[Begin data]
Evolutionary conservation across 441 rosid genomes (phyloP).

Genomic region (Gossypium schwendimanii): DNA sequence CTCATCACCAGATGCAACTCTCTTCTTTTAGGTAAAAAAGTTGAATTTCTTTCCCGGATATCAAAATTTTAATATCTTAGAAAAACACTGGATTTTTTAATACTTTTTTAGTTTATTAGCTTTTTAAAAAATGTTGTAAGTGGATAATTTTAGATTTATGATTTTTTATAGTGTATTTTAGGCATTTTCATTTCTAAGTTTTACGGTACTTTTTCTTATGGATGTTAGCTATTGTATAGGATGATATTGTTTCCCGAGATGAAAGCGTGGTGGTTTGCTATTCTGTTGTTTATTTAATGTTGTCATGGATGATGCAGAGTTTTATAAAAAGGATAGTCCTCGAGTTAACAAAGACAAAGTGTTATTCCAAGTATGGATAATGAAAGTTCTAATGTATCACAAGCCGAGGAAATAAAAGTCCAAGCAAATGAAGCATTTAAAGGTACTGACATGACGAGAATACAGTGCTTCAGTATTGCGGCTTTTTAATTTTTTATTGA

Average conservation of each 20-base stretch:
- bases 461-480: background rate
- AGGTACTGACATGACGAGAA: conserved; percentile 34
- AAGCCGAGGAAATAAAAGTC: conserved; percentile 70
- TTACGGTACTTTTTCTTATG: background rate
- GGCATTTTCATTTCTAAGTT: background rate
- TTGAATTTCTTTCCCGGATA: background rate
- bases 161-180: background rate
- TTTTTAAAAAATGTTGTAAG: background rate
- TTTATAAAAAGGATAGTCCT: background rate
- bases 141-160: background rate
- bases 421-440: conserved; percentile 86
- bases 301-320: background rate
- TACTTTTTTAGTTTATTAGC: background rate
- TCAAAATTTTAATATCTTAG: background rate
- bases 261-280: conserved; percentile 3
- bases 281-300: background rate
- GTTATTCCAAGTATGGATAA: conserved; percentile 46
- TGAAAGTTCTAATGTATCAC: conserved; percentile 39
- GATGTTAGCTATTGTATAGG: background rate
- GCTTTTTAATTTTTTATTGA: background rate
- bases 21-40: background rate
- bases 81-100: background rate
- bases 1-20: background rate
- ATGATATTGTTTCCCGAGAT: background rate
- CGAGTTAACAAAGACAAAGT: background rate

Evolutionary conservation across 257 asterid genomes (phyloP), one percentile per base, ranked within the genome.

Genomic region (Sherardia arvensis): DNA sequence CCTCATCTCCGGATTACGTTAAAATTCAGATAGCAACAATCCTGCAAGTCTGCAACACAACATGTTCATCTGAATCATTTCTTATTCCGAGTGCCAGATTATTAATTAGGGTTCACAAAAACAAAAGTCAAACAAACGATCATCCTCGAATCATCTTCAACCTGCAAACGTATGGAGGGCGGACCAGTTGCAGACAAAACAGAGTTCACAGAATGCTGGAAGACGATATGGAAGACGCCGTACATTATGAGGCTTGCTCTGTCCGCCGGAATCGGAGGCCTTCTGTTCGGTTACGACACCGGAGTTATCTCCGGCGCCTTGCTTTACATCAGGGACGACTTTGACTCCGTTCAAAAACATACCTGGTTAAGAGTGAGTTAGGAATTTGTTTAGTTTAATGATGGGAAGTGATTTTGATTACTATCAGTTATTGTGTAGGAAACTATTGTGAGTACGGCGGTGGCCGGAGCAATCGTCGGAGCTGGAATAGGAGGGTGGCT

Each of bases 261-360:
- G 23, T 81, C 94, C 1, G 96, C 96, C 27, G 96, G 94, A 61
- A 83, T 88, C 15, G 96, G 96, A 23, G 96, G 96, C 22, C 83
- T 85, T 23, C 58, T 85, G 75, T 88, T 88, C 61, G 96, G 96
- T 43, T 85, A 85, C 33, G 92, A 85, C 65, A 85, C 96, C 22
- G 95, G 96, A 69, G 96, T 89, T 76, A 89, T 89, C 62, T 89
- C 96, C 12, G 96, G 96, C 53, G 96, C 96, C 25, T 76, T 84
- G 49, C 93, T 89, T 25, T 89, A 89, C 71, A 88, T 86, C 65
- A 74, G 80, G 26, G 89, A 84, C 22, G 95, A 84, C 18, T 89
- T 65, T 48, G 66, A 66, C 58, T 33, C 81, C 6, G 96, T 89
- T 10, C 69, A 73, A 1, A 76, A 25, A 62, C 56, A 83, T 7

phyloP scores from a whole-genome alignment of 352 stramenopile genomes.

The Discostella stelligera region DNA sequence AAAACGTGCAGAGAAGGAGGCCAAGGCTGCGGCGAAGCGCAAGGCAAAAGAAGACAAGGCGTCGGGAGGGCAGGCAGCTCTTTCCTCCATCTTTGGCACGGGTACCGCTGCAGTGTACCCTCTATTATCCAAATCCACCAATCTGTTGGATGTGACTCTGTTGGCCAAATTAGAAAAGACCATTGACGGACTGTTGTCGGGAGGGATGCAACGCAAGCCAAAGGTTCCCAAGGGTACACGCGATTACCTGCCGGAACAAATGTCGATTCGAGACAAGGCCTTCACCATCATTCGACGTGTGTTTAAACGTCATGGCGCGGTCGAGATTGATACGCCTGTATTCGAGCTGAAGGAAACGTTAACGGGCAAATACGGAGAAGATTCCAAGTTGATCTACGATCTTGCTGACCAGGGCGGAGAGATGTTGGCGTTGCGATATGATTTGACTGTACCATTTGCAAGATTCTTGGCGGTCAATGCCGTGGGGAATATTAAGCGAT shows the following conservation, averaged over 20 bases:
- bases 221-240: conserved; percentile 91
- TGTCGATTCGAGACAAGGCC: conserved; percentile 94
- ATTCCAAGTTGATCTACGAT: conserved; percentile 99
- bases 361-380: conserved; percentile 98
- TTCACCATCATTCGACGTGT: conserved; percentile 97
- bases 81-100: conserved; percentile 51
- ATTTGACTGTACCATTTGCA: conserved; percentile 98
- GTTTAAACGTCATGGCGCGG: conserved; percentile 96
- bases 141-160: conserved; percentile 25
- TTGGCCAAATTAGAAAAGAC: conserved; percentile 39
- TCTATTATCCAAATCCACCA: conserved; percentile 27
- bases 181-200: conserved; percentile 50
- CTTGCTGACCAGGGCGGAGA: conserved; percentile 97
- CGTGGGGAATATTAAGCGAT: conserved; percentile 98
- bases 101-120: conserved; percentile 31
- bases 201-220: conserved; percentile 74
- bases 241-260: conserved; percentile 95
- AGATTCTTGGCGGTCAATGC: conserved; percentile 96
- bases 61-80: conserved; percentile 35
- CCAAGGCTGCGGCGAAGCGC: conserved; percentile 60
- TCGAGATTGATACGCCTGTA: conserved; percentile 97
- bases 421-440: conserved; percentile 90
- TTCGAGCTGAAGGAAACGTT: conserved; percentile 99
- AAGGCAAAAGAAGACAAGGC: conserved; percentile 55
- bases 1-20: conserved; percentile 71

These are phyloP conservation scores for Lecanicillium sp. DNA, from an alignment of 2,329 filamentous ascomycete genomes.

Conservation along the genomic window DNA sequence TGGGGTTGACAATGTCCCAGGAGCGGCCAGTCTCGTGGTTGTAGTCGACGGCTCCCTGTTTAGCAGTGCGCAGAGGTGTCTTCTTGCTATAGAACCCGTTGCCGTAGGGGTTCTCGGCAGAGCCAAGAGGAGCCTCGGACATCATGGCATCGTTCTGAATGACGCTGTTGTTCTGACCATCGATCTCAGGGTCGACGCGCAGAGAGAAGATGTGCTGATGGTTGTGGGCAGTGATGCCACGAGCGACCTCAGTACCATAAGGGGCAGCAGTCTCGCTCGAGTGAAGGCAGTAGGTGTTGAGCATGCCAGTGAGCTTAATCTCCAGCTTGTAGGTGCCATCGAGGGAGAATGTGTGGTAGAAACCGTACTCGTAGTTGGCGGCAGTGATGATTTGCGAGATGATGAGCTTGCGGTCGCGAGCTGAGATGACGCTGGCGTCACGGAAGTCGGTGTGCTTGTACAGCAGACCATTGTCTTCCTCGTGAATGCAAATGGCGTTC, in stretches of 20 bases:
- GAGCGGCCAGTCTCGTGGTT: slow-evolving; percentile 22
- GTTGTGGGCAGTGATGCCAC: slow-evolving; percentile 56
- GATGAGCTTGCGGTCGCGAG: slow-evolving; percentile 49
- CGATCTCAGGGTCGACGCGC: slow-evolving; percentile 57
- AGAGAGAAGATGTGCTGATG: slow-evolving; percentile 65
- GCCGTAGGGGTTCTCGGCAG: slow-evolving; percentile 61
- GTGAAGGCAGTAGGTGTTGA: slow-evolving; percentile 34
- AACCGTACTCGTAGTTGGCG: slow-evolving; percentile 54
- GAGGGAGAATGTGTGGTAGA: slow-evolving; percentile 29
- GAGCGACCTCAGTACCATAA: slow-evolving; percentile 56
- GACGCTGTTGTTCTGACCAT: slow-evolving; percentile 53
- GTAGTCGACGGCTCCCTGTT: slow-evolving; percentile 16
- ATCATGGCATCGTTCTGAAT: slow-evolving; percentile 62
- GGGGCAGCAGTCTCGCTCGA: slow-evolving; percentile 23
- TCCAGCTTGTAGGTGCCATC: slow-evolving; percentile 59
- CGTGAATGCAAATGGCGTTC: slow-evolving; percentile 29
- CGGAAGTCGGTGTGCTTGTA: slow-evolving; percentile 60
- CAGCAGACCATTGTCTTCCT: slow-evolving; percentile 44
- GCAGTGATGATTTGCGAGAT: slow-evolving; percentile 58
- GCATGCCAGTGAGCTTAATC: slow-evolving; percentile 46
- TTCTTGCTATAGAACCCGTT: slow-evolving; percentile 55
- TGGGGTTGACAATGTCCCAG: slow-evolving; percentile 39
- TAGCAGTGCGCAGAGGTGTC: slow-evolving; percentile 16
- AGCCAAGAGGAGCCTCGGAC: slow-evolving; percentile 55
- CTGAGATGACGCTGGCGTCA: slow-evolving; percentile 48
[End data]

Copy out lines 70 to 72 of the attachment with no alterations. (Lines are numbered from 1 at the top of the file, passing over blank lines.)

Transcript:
Conservation along the genomic window DNA sequence TGGGGTTGACAATGTCCCAGGAGCGGCCAGTCTCGTGGTTGTAGTCGACGGCTCCCTGTTTAGCAGTGCGCAGAGGTGTCTTCTTGCTATAGAACCCGTTGCCGTAGGGGTTCTCGGCAGAGCCAAGAGGAGCCTCGGACATCATGGCATCGTTCTGAATGACGCTGTTGTTCTGACCATCGATCTCAGGGTCGACGCGCAGAGAGAAGATGTGCTGATGGTTGTGGGCAGTGATGCCACGAGCGACCTCAGTACCATAAGGGGCAGCAGTCTCGCTCGAGTGAAGGCAGTAGGTGTTGAGCATGCCAGTGAGCTTAATCTCCAGCTTGTAGGTGCCATCGAGGGAGAATGTGTGGTAGAAACCGTACTCGTAGTTGGCGGCAGTGATGATTTGCGAGATGATGAGCTTGCGGTCGCGAGCTGAGATGACGCTGGCGTCACGGAAGTCGGTGTGCTTGTACAGCAGACCATTGTCTTCCTCGTGAATGCAAATGGCGTTC, in stretches of 20 bases:
- GAGCGGCCAGTCTCGTGGTT: slow-evolving; percentile 22
- GTTGTGGGCAGTGATGCCAC: slow-evolving; percentile 56